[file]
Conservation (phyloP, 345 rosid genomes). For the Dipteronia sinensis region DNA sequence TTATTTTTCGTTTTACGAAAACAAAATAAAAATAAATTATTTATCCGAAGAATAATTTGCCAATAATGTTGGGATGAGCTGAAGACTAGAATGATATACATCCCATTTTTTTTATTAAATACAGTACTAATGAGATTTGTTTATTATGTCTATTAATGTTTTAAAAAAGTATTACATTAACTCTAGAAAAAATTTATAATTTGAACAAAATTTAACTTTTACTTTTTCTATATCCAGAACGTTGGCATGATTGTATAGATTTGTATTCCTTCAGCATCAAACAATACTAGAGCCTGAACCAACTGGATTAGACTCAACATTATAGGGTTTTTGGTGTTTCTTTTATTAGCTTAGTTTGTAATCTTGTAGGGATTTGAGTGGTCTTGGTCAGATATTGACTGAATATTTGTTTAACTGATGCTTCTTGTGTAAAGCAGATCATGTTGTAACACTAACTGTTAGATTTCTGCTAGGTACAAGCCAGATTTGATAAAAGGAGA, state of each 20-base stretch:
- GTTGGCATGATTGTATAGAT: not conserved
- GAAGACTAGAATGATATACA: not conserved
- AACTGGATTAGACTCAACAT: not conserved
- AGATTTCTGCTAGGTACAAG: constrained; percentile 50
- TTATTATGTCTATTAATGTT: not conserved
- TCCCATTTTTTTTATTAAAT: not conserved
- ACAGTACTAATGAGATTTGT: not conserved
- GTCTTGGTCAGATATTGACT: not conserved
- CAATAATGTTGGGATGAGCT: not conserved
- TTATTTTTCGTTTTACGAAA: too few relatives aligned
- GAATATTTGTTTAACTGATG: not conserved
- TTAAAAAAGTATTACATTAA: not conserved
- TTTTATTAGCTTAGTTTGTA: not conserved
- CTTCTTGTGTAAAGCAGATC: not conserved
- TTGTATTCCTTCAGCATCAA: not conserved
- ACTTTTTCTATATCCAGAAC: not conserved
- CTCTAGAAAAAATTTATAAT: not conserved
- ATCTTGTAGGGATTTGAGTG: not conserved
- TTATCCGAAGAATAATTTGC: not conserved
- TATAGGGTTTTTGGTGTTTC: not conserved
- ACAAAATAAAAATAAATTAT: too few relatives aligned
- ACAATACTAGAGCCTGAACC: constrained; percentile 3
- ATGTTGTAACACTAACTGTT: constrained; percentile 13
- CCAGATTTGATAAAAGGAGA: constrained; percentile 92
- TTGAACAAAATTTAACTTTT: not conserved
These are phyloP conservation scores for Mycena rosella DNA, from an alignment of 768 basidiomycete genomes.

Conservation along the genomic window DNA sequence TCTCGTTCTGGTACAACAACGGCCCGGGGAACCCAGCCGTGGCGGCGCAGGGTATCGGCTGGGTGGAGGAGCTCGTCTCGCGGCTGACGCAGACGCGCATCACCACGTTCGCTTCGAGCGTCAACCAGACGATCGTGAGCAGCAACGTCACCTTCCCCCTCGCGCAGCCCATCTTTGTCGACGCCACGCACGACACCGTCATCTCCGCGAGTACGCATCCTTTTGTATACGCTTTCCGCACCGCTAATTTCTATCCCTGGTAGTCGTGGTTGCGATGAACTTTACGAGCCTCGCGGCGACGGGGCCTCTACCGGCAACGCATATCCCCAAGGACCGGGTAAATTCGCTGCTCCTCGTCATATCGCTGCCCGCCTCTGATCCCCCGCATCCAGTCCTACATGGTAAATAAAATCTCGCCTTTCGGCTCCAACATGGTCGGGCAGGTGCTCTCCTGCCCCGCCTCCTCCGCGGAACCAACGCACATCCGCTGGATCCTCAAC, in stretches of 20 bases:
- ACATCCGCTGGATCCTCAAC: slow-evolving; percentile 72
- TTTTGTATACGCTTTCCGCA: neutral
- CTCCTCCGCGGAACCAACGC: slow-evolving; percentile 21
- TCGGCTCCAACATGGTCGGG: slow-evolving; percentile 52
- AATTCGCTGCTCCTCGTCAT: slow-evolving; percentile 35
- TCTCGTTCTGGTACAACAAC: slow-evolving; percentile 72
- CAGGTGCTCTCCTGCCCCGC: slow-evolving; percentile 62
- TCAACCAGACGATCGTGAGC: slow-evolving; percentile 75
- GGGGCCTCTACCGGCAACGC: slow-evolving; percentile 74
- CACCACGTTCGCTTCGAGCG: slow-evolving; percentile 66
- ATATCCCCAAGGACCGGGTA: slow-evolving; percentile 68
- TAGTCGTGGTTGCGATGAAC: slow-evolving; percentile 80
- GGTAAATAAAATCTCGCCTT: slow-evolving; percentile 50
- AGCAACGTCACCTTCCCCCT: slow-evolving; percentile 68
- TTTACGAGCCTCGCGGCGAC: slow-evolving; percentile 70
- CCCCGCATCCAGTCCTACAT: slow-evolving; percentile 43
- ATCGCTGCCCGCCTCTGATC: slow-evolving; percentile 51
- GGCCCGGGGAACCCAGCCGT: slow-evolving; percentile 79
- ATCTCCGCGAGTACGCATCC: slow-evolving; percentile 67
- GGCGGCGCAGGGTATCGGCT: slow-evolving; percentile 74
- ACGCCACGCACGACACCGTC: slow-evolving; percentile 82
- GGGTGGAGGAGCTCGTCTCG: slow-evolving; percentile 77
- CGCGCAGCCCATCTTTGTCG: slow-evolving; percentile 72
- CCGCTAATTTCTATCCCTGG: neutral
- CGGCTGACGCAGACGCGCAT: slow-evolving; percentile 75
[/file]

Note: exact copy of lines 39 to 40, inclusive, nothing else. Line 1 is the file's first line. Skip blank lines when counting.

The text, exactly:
- ATATCCCCAAGGACCGGGTA: slow-evolving; percentile 68
- TAGTCGTGGTTGCGATGAAC: slow-evolving; percentile 80